From a very short-term perspective, a lot of people think that there's something wrong with companies like Apple, British Telecom, Gemalto, Microsoft, Nokia, Oracle and Skyhook enforcing their intellectual property rights against Google's Android. There are people out there who will celebrate every ruling against an infringement claim (inevitable in this you-win-some-you-lose-some game -- and I obviously don't agree with every one of the allegations brought against Android) as a victory for freedom and openness. But some reasonable IP enforcement, even if it may in two months present Google with the choice of shutting down Google Maps in Germany (there would still be Bing Maps, Nokia Maps etc.) or taking a royalty-bearing license from Microsoft or within about a year may require Google to take a Java license from Oracle lest hundreds of thousands of existing Android apps would suddenly lack a platform to run on, is actually in the public interest. Some reasonable enforcement is, in fact, critical because otherwise Google will break the virtuous circle of innovation generating revenue for its creators that funds the next round of innovation.
Again, Google's approach would be in the public interest if (i) it worked and (ii) Google opened up only its own creations. As Marco Arment points out in his post, "[if Google] really cared about being so 'open', they'd open up a nontrivial part of their business that hasn't already been commoditized, like their searching or advertising algorithms". But that's where Google's confidence in the commercial viability of "free" and "open" apparently ends.
If Google doesn't believe in freedom and openness in its own core business, why are there people and organizations out there who blur the distinction between infringement and openness, between copying and creation, between taking and giving? There are basically three groups. Some are professionally Google-aligned. That's actually the smallest group. The litmus test for that group is where it stands on standard-essential patents (SEPs). Someone isn't intellectually honest, but more likely a corporate shill, if he or she opposes the enforcement of non-SEPs or even advocates the abolition of large parts of the patent system but wants Google, through its Motorola Mobility subsidiary and its primary OEM partner (Samsung), to be able to block sales and imports of its rivals based on SEPs just in order to have leverage to get away with infringement of non-SEPs. The second group of Google friends is larger and consists of highly ideological people who never believed in the concept of intellectual property anyway, just in "sharing" (without considering that something can only be shared if it's created in the first place). The third group, however, is the largest one. Those are people who see the benefits of seemingly getting something "for free" today without thinking about sustainability. All three groups are responsible for the "nasty feedback" Marco mentions in his post, and which I've become accustomed to as well.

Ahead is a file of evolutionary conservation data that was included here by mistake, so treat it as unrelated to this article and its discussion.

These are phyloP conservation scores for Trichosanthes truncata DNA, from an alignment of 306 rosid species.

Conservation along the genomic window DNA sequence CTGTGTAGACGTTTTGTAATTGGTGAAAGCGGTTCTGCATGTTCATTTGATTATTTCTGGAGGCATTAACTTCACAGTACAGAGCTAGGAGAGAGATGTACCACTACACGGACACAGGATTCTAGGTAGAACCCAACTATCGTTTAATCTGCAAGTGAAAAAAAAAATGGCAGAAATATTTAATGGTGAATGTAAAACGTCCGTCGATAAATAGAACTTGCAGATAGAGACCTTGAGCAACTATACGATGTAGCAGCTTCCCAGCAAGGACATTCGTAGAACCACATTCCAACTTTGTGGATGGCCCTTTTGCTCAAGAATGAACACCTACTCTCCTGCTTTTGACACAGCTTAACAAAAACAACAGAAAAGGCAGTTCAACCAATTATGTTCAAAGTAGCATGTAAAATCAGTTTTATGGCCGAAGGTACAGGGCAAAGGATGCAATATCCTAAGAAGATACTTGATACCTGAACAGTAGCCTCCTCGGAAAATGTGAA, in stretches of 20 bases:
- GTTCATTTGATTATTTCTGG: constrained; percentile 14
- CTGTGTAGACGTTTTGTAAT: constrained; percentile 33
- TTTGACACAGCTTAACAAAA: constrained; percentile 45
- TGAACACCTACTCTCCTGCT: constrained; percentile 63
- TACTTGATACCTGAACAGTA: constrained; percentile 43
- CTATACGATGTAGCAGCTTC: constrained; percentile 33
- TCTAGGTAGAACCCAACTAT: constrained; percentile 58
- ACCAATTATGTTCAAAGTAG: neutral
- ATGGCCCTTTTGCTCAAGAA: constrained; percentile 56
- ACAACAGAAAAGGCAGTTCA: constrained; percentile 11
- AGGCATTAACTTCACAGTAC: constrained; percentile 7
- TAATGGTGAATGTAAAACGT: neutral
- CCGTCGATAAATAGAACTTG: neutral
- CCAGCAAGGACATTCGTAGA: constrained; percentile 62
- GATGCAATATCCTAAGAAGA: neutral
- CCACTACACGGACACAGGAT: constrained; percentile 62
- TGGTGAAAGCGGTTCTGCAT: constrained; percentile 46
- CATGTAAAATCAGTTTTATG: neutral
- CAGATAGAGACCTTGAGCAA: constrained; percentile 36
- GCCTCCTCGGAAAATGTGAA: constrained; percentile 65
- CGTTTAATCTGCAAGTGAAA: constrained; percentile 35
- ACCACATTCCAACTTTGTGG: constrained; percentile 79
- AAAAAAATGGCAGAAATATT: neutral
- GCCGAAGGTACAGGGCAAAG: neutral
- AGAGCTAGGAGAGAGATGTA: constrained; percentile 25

[Update] In a retweet of this post, Dennis E. Hamilton described the disastrous implications of Google's approach in four words: "Eating others' seed corn" [/Update]